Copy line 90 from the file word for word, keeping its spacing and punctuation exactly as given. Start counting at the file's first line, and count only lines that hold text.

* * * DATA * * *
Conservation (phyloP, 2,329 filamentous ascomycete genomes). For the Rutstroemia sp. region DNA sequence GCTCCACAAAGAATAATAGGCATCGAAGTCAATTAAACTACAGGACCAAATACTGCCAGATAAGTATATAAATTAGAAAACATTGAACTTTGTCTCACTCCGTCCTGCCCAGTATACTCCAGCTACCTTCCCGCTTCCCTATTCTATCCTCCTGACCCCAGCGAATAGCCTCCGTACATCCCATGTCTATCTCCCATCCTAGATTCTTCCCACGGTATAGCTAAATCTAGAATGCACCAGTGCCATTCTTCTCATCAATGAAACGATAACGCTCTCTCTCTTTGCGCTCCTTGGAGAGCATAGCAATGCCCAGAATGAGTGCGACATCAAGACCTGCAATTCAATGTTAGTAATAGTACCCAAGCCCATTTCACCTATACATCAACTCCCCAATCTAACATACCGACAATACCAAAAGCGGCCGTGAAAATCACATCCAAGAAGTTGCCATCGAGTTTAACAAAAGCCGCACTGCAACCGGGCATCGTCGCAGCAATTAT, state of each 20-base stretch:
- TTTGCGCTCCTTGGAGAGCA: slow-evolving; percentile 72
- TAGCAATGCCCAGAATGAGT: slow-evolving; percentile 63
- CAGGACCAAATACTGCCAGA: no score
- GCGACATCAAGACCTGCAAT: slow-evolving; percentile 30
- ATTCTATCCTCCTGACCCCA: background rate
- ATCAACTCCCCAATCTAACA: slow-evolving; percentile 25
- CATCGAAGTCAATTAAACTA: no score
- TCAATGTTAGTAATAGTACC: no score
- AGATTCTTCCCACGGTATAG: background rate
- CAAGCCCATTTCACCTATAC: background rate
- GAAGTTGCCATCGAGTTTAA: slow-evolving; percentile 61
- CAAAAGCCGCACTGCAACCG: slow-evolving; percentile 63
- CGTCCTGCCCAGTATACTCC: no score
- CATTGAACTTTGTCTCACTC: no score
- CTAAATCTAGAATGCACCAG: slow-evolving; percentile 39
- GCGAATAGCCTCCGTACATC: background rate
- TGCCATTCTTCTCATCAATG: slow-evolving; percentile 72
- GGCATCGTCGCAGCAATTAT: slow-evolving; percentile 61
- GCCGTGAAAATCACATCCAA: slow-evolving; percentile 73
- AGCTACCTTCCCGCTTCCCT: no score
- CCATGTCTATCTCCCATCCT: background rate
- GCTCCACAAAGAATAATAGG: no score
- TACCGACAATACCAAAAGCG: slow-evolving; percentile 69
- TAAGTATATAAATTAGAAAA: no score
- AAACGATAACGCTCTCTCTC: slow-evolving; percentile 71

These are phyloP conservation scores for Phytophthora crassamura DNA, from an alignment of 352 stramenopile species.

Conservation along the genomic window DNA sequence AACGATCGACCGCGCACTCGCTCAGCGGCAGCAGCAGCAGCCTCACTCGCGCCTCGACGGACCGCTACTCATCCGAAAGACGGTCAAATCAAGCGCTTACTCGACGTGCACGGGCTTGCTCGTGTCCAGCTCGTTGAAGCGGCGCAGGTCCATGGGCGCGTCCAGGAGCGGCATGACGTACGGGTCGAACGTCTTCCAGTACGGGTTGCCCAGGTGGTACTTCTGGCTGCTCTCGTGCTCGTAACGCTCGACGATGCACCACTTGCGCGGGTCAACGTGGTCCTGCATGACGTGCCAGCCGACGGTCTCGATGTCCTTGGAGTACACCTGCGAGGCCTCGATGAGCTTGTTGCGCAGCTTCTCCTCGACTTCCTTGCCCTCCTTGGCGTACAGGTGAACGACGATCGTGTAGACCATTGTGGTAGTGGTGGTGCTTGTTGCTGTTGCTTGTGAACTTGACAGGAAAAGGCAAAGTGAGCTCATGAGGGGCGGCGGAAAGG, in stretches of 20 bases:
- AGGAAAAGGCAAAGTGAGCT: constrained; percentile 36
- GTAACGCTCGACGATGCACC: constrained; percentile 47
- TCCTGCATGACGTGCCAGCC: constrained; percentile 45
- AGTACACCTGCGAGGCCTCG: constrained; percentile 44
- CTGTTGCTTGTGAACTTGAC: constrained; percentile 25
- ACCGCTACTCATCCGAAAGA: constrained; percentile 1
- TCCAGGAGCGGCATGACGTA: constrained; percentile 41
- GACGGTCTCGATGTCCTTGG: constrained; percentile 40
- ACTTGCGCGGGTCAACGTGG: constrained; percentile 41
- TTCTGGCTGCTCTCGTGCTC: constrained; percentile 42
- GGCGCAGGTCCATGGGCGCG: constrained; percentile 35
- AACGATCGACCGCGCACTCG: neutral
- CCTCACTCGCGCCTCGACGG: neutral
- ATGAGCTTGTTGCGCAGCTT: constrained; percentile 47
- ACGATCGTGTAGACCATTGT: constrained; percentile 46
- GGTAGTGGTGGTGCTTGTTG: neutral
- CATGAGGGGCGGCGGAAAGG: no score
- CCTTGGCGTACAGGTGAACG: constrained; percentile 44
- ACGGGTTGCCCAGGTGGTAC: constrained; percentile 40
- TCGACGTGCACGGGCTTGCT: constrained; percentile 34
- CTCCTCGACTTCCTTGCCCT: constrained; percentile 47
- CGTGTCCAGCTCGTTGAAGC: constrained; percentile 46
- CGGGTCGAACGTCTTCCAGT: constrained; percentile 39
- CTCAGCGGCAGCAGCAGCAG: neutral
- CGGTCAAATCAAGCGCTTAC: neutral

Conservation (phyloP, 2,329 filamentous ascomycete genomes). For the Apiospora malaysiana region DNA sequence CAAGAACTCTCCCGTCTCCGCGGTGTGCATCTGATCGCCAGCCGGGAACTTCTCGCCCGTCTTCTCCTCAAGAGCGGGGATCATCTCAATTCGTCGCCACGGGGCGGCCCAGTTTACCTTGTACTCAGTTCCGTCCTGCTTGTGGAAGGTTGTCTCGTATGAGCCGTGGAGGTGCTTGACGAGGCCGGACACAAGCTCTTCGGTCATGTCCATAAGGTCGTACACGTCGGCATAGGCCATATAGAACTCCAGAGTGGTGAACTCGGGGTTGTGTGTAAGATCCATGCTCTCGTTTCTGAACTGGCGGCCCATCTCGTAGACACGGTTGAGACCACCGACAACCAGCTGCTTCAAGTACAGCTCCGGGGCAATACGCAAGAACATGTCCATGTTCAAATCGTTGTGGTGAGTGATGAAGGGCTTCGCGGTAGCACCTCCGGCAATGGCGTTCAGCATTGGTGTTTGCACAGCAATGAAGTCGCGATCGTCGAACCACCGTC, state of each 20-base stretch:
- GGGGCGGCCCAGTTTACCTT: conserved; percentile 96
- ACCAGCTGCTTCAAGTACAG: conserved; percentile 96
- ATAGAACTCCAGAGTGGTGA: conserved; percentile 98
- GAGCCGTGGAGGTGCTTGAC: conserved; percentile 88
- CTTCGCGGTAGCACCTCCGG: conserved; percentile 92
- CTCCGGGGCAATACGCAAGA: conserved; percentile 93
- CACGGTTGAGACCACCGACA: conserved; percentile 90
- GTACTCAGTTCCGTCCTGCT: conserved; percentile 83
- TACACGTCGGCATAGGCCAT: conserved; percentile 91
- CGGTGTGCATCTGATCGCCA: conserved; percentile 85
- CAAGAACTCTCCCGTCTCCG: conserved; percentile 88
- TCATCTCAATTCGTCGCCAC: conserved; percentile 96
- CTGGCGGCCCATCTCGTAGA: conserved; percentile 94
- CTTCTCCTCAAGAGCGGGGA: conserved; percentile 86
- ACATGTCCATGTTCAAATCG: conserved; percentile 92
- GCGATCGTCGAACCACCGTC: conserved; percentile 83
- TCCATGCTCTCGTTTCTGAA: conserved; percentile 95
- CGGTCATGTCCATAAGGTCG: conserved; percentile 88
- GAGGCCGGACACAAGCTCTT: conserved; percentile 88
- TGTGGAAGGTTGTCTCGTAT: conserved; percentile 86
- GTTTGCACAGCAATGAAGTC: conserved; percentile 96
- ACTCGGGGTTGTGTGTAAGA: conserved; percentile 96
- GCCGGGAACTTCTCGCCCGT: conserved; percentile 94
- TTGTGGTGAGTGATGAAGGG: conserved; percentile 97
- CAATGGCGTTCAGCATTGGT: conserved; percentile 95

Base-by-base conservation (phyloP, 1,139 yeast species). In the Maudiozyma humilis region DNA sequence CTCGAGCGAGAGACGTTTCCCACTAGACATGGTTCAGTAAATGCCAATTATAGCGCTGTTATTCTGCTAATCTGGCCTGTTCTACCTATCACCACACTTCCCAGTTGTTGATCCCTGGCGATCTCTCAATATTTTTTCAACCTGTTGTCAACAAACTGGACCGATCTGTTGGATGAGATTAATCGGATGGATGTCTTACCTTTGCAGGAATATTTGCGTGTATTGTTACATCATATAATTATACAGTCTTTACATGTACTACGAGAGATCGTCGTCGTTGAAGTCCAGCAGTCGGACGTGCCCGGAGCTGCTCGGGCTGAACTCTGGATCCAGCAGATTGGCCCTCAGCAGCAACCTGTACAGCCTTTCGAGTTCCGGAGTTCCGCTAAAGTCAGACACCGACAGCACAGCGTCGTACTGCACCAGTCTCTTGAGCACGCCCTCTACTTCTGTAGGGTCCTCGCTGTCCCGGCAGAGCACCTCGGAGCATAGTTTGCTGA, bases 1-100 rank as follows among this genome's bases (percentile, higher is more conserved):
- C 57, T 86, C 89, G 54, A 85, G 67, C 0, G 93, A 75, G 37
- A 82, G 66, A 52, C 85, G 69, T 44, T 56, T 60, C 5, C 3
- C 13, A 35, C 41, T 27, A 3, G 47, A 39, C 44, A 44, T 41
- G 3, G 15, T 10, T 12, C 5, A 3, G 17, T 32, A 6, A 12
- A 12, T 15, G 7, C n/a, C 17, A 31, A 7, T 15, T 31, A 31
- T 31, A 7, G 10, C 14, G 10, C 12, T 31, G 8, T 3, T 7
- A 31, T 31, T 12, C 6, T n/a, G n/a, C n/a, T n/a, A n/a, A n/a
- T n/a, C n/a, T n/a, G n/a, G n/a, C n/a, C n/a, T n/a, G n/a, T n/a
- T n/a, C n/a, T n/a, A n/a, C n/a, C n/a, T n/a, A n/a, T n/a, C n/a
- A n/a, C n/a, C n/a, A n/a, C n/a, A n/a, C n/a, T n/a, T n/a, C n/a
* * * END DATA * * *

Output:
- A n/a, C n/a, C n/a, A n/a, C n/a, A n/a, C n/a, T n/a, T n/a, C n/a